Travel Black Book Singaporeans Living Abroad

Travel Black Book: San Miguel de Allende, a Mexican city with fairy-tale charm

San Miguel de Allende, which bagged Travel + Leisure's top award, is a poster town for Mexico

WHO: Singaporean writer Prashant Ashoka, 29. He has lived in Mexico for 10 months and spends his time writing and taking photographs as a freelancer for lifestyle publications. He is also designing and building a house in the arid foothills of the Bajio mountains, a 30-minute drive from San Miguel de Allende's city centre.

Where: San Miguel de Allende, Mexico.

If you were to paint a romanticised picture of a quaint Mexican town, then San Miguel de Allende is exactly what you'd imagine. Cemented in history as the first municipality declared independent of Spanish rule during the Mexican War of Independence in the early 19th century, this charming cobblestone city is nestled in the Bajio mountains of central Mexico.

Its colourful facade and fairy tale-like church, Parroquia de San Miguel Arcangel, made it a Unesco World Heritage Site and it most recently bagged Travel + Leisure magazine's top award for The World's Best City last year.

Part of its lore is that Beat Generation writers Neal Cassady and Jack Kerouac spent many drunken nights here in the 1960s. Cassady died tragically in the outskirts of the city, while Kerouac drew inspiration for his classic novel On The Road from his time here.

It still attracts artists and writers and the small city has retained its bohemian and creative allure.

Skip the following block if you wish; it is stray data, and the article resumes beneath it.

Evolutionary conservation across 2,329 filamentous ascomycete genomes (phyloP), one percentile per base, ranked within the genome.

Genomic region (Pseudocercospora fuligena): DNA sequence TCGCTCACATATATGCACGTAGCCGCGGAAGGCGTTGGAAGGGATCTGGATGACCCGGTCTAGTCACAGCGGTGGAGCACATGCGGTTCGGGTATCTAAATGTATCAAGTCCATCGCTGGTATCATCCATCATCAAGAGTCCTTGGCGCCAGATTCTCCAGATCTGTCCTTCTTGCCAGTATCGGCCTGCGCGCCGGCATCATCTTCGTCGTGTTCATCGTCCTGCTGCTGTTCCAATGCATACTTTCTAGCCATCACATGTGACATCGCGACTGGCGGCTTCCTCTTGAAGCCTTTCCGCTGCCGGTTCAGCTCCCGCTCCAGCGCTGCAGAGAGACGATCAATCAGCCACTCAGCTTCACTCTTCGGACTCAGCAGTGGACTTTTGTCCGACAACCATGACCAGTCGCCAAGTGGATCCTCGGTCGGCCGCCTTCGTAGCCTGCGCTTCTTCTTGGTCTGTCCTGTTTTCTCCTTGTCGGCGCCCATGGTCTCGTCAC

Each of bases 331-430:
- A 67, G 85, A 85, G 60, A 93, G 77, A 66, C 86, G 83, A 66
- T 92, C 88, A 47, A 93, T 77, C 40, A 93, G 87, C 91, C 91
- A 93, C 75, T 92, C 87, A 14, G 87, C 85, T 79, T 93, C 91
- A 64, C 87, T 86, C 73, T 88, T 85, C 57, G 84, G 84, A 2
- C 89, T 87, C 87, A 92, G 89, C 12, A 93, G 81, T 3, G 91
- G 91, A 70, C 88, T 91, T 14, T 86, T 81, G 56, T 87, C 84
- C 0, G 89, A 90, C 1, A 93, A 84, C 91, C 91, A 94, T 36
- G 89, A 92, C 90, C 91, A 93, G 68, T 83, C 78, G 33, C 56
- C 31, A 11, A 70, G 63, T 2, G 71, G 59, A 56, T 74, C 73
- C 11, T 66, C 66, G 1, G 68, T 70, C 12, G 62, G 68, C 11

• WHO: Singaporean writer Prashant Ashoka, 29. He has lived in Mexico for 10 months and spends his time writing and taking photographs as a freelancer for lifestyle publications. He is also designing and building a house in the arid foothills of the Bajio mountains, a 30-minute drive from San Miguel de Allende's city centre. PHOTO: COURTESY OF PRASHANT ASHOKA

  • GETTING THERE

  • The fastest way to fly into Mexico City from Singapore is via a layover in Tokyo or San Francisco. From Mexico City International Airport, travellers can book a shuttle direct to San Miguel de Allende. BajioGo (www.bajiogo.com/shuttle) is a good option and costs US$60 (S$80) one way. The journey on the shuttle is about four hours.

  • TIPS

    A four-day stay is an ideal amount of time to explore the best of San Miguel de Allende. The town is a year-round destination, but the best time to visit would be in autumn, between September and December, when it is particularly lively with festivals, including Dia de los Muertos. This gorgeous spot is probably one of the safest places in Mexico and you will be charmed by the generosity and hospitality of the locals. Travellers should take the usual precautions against petty theft, but you are more likely to be asked to dance to mariachi music in the town square by a stranger than be robbed or harassed in any way.

SEE

Exploring the city is a photographer's dream and it is best seen on foot. Start your day at El Jardin, the central plaza, where you might find yourself caught up in a mariachi concert or one of the city's many local festivals.

Walk into the famed Parroquia de San Miguel Arcangel, a neo-Gothic 17th-century church known for its ornate, pink fairy tale-like spires, a quintessential image of the city, before meandering through its many enchanting small streets. You'll come across boutique shops filled with local textiles, silver jewellery and Mexican artesanias (handicraft).

Art enthusiasts will love Fabrica la Aurora (bit.ly/2EqCDJ1), a converted textile mill now home to numerous contemporary art galleries and trendy designer boutiques.

Catch the golden hues of sunset as you overlook the city from the vantage point of the spectacular Luna Rooftop Tapas Bar (bit.ly/ 2q1iDbw) at the top of the sophisticated Rosewood Hotel.

EAT

The culinary scene here is fantastic. You will stumble across Lebanese, Uzbek, Uruguayan and Argentinean restaurants, but my favourite is an old-school Mexican cantina called El Manantial (www. facebook.com/manantialsanmiguel).